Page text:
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Activated charcoal

What is activated charcoal? Benefits and uses

Activated charcoal is a fine black powder that's said to treat a variety of conditions. This article examines activated charcoal's benefits and side effects.

This article is based on scientific evidence, written by experts, and fact-checked by experts.
We look at both sides of the argument and strive to be objective, unbiased, and honest.
Activated charcoal: Benefits, uses, side effects, and dosage
Last updated on May 30, 2023, and last reviewed by an expert on May 22, 2022.

Activated charcoal is a black, odorless, flavorless powder that has been used since ancient times to treat various ailments.

Activated charcoal: Benefits, uses, side effects, and dosage

Nowadays, it’s most commonly utilized in medical settings to treat drug overdoses or as an emergency anti-poison remedy.

Activated charcoal is thought to offer several other benefits, including less gas and flatulence, lower cholesterol levels, and improved kidney function. Some people claim that it helps whiten your teeth, filters water, and even cures hangovers.

Still, you may wonder how many of these claims are backed by science.

This article reviews what activated charcoal is, as well as its evidence-based benefits, side effects, and dosage.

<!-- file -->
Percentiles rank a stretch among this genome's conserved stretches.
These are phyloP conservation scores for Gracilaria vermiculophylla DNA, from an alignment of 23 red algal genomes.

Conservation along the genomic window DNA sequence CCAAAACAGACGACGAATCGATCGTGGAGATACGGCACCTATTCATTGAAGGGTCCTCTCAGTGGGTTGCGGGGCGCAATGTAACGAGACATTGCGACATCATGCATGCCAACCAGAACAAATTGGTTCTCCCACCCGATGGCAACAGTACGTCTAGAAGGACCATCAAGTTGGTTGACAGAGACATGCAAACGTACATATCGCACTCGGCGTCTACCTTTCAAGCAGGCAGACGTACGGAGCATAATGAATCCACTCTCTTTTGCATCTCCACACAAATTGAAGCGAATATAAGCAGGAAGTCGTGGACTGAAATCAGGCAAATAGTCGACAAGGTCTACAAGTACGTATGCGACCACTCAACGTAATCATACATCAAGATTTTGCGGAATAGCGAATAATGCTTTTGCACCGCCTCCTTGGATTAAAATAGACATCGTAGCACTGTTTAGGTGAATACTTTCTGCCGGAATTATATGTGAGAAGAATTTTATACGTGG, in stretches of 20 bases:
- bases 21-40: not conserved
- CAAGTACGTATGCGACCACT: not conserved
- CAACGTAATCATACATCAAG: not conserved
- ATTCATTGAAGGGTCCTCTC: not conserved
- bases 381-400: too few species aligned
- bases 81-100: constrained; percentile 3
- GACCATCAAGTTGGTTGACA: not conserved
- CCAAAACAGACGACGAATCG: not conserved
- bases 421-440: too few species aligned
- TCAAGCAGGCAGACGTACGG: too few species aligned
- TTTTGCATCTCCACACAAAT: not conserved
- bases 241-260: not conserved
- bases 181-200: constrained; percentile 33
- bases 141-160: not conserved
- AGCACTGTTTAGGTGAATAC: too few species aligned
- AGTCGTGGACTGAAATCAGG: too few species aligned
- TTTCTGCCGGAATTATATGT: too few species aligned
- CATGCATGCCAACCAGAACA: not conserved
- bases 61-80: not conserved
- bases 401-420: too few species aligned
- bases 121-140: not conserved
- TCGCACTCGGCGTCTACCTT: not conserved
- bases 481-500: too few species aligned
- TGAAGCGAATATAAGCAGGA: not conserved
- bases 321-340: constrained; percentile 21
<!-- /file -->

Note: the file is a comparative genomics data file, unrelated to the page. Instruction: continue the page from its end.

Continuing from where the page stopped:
In this article

What is activated charcoal?

Activated charcoal is charcoal that has been treated with oxygen at very high temperatures to make it more porous. This treatment changes its internal structure, reducing the size of its pores and increasing its surface area.

The resulting fine black powder is either sold as is or encapsulated as supplements. Activated charcoal is also added to various food and non-food products, from ice cream to toothpaste.

It shouldn’t be confused with the charcoal briquettes in your grill or barbecue.

While both may be made from the same base materials, charcoal briquettes haven’t been activated at high temperatures. Moreover, they contain additional substances that are toxic to humans.

Summary: Activated charcoal is a type of charcoal that’s processed to make it more porous. It’s sold in both supplement and powder form, as well as added to various food and household products.

How does activated charcoal work?

Activating charcoal with gas at high temperatures causes it to develop microscopic holes, which increase its surface area.

Activated charcoal doesn’t get absorbed by your gut. Thus, after you swallow it, it reaches your gut in its unchanged form.